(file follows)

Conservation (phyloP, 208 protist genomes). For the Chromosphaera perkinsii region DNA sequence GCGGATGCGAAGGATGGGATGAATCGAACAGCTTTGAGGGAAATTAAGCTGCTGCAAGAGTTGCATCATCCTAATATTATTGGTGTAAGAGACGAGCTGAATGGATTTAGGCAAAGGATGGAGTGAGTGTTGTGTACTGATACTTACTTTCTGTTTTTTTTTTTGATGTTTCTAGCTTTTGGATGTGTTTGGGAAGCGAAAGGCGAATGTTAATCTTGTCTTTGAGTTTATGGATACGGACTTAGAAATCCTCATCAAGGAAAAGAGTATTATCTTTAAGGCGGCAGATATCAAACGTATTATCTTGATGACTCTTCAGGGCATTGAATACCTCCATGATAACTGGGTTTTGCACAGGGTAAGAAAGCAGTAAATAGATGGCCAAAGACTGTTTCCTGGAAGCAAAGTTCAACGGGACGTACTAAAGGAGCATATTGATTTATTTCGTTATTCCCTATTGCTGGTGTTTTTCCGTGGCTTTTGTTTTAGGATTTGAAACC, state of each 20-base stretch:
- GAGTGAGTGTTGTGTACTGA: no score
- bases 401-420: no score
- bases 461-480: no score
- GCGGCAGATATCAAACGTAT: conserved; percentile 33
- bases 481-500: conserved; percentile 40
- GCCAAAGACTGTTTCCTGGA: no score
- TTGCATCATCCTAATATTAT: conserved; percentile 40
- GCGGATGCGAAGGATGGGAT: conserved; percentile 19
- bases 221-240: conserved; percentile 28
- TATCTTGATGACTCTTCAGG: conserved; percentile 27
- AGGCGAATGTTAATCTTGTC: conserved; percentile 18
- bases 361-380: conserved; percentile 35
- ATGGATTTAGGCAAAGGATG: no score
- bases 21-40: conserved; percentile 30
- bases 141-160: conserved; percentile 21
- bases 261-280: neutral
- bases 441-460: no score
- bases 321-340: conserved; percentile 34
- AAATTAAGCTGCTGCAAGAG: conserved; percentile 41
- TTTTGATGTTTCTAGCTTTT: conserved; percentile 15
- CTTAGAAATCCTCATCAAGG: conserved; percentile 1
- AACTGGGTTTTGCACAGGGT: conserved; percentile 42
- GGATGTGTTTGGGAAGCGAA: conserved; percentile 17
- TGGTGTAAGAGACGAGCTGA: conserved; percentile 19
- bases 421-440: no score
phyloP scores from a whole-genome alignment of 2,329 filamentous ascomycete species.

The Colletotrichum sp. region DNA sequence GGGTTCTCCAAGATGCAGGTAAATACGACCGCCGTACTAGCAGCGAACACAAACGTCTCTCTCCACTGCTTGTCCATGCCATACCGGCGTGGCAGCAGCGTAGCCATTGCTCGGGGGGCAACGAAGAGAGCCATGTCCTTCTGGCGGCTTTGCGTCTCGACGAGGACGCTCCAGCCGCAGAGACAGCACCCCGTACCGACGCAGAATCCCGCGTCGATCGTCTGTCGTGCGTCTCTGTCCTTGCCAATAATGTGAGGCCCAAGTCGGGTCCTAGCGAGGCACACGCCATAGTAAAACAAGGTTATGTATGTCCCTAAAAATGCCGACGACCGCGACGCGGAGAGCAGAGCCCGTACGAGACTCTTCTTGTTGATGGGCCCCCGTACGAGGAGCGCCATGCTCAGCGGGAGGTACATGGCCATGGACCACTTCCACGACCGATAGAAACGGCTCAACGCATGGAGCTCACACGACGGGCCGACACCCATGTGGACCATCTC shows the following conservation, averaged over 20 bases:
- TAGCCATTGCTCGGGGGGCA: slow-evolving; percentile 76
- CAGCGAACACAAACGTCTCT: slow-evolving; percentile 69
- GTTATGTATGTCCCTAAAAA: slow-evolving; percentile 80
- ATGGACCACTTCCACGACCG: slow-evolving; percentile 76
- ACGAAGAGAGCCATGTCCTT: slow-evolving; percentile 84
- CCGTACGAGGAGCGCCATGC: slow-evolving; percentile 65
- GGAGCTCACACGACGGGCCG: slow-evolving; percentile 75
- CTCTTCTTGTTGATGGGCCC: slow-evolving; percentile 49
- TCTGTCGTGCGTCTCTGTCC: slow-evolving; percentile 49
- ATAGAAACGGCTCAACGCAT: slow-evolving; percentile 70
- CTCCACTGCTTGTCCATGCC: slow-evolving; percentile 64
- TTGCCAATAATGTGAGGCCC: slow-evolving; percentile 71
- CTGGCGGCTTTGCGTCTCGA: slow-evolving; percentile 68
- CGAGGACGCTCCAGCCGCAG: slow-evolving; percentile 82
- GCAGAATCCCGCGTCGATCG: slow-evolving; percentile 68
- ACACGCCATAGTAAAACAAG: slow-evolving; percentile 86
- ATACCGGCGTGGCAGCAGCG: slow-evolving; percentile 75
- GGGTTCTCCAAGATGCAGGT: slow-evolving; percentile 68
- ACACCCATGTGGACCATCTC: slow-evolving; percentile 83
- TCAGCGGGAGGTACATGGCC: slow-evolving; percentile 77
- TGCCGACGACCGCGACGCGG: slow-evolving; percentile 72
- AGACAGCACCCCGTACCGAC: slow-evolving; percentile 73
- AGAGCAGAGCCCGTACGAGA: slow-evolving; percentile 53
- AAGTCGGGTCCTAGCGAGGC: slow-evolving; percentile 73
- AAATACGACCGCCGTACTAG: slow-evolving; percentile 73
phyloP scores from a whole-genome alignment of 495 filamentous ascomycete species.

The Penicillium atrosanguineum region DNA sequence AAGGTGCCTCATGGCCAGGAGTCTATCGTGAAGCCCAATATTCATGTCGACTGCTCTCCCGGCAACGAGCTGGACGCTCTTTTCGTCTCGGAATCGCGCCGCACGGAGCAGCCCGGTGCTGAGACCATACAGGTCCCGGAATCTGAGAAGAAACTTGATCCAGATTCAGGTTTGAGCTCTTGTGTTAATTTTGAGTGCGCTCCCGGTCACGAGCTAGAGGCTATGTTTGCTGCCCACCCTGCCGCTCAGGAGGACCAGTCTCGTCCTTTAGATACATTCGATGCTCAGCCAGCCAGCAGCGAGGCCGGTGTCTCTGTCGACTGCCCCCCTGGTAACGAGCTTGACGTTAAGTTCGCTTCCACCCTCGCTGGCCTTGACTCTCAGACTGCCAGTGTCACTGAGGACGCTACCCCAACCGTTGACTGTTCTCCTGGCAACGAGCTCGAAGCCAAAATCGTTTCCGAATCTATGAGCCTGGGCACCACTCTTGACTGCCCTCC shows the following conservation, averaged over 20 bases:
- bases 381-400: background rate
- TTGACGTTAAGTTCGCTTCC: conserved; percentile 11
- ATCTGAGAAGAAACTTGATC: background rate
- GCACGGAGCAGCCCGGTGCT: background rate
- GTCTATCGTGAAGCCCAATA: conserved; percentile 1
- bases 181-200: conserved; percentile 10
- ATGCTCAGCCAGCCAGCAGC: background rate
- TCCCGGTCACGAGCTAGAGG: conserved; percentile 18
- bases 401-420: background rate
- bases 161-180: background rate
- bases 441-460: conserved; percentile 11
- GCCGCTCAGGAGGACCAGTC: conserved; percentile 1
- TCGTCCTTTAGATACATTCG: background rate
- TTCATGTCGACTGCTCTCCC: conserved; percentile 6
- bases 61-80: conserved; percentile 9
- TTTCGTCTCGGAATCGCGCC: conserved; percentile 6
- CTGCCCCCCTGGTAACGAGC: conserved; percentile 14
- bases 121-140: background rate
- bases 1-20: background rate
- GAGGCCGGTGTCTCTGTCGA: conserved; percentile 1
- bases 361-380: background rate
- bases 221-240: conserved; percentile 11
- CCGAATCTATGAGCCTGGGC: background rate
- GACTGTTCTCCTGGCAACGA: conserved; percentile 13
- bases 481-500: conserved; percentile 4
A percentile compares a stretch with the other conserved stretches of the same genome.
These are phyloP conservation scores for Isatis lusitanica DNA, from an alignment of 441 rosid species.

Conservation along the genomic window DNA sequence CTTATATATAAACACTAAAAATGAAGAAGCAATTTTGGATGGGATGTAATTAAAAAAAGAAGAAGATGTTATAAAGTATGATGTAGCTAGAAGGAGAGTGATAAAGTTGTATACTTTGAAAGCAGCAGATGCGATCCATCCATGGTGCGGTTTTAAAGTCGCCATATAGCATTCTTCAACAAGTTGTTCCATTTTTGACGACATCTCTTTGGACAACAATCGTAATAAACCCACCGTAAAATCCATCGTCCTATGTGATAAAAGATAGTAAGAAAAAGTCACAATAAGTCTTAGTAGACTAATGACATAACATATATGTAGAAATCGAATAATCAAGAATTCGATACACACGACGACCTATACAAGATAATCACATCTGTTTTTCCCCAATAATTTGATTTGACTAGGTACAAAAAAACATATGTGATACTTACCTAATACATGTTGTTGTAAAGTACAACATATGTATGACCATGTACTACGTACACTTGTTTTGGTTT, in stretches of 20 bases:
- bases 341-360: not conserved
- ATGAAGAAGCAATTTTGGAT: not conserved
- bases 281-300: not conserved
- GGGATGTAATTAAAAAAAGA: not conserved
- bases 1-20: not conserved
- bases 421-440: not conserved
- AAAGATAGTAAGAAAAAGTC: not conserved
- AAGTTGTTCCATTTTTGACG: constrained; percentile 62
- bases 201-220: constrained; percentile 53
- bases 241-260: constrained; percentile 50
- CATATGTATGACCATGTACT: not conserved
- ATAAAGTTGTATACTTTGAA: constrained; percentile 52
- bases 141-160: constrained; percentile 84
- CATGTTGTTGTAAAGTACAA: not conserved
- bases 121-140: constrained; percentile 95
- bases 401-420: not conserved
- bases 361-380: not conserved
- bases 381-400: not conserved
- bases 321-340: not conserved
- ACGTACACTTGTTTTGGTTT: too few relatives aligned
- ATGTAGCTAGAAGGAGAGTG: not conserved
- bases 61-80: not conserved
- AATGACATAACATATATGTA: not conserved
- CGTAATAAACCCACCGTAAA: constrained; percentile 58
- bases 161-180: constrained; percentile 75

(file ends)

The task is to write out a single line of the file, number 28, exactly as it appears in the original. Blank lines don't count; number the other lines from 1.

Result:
The Colletotrichum sp. region DNA sequence GGGTTCTCCAAGATGCAGGTAAATACGACCGCCGTACTAGCAGCGAACACAAACGTCTCTCTCCACTGCTTGTCCATGCCATACCGGCGTGGCAGCAGCGTAGCCATTGCTCGGGGGGCAACGAAGAGAGCCATGTCCTTCTGGCGGCTTTGCGTCTCGACGAGGACGCTCCAGCCGCAGAGACAGCACCCCGTACCGACGCAGAATCCCGCGTCGATCGTCTGTCGTGCGTCTCTGTCCTTGCCAATAATGTGAGGCCCAAGTCGGGTCCTAGCGAGGCACACGCCATAGTAAAACAAGGTTATGTATGTCCCTAAAAATGCCGACGACCGCGACGCGGAGAGCAGAGCCCGTACGAGACTCTTCTTGTTGATGGGCCCCCGTACGAGGAGCGCCATGCTCAGCGGGAGGTACATGGCCATGGACCACTTCCACGACCGATAGAAACGGCTCAACGCATGGAGCTCACACGACGGGCCGACACCCATGTGGACCATCTC shows the following conservation, averaged over 20 bases: